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Gameplay wise, Yoko Taro plus Platinum is a match made in heaven. As a Platinum title, this isn’t necessarily their deepest combat system, given that you can easily just mash your way through or, if you know what to do, you can combo your way through opponents with light and heavy attacks. On the other hand, with five different weapon types, with one weapon set for light attacks and the other for heavy attacks to form a set, and to be able to change between two sets on the fly, one can certainly make the combos in this game much deeper. It doesn’t stop there though as 2B, 9S and A2 have different combat styles, so nothing gets too stale. All three of them even have access to pods, which can continuously fire at enemies. If you’d like you can either aim manually at an enemy or lock-on. Funnily enough, if you can handle it, I suggest just controlling the pod manually instead of just locking on, as manual shots don’t spread.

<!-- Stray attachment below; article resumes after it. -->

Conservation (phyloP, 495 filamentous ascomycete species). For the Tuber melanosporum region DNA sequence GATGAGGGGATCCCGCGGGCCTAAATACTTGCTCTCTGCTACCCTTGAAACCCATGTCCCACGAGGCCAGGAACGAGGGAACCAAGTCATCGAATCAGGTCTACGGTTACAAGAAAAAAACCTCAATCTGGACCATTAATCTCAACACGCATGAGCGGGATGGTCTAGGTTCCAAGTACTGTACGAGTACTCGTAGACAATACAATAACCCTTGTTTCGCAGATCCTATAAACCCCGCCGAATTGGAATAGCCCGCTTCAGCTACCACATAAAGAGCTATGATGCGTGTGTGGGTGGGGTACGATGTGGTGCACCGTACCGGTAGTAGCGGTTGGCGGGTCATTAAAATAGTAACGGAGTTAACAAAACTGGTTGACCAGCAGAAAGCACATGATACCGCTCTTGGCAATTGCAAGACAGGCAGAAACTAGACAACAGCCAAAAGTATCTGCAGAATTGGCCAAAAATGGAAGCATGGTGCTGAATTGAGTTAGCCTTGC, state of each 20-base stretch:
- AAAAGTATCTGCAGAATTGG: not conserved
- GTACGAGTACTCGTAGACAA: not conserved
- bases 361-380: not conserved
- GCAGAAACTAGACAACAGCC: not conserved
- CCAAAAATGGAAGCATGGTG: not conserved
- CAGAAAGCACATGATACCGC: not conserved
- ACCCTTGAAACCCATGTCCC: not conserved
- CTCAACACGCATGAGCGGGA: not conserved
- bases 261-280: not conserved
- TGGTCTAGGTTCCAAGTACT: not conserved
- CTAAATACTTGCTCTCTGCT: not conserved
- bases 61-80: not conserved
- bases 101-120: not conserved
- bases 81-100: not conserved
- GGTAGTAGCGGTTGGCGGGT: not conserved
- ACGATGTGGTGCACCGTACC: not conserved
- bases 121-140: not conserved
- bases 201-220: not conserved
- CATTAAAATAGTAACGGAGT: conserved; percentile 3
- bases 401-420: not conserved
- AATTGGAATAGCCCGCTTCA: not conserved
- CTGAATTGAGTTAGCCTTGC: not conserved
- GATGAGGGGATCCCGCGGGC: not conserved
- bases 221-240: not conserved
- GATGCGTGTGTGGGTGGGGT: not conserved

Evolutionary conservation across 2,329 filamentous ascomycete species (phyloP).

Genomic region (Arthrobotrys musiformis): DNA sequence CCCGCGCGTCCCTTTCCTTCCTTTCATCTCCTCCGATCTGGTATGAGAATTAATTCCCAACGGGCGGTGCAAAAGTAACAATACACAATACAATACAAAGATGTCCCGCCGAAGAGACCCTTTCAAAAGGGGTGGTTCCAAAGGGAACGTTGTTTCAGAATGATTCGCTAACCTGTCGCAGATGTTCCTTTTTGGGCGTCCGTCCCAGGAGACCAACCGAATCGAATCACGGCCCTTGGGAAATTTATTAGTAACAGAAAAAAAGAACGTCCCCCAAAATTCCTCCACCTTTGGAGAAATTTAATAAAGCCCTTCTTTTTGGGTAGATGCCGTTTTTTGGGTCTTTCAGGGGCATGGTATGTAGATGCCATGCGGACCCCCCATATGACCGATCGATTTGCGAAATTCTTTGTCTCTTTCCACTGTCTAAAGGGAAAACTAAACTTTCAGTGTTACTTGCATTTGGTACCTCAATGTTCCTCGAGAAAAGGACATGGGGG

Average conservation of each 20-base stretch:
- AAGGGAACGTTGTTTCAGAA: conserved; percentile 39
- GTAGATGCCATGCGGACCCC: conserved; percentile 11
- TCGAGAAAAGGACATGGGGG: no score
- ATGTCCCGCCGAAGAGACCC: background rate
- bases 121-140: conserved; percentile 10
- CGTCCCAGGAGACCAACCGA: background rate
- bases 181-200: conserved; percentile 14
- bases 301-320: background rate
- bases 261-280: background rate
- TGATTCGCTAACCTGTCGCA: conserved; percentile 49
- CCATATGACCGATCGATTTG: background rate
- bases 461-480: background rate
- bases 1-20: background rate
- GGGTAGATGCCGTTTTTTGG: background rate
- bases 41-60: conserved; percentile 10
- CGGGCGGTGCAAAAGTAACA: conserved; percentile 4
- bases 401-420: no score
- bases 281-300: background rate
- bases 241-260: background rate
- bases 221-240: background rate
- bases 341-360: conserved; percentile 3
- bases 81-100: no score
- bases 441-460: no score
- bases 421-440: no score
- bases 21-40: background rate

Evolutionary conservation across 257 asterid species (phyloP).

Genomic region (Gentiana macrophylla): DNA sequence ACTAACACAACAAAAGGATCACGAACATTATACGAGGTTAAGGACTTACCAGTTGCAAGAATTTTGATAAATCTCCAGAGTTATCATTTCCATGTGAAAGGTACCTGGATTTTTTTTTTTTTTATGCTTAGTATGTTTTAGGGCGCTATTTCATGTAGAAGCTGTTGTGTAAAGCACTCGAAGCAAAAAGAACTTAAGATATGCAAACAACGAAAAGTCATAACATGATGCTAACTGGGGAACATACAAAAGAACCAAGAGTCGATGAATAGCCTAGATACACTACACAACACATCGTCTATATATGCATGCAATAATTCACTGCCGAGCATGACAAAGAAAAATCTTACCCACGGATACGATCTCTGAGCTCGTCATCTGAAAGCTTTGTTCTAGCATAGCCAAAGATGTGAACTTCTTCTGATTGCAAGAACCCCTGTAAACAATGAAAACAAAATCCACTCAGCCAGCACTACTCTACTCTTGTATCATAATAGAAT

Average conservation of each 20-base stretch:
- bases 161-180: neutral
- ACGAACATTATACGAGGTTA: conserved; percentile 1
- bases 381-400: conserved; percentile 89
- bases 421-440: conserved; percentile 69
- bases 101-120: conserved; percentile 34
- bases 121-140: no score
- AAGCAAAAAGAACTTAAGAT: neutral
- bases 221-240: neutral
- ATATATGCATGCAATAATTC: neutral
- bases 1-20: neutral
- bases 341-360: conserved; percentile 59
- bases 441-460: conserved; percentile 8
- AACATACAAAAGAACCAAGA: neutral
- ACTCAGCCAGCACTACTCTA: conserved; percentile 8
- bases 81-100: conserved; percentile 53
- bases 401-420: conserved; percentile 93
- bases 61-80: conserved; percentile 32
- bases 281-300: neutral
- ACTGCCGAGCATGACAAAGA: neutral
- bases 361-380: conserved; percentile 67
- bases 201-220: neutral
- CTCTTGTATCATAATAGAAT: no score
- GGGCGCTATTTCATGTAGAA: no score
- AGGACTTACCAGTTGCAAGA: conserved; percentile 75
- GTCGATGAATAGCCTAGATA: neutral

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Every weapon in the game has a small story behind it. The more you level it up, the more you’ll read

To spice things up even more gameplay wise outside of equipping and upgrading weapons, the game also allows you to customize yourself a bit through chips. These chips can be something as simple as raising a stat, to adding an entire mechanic such as slowing down time when nailing a perfectly timed dodge, or turning invincible for a second after getting hit. Chips like those aren’t necessary until later in the game if you’re playing on normal, but can mean the difference between life and death on a higher difficulty. If you die it’s no big deal. The game gives you a second chance, but at the cost of your equipped chips. When you revive at the last checkpoint or savepoint your body will be where you last died. If you recover it, you regain all of them as well as experience points. But if you fail to do so, then you lose them. If your connected online, the game will show you the bodies of other players as well and if you recover them, you gain back some health, experience points, and some chips. Alternatively, you can have the body become a friendly AI and fight with you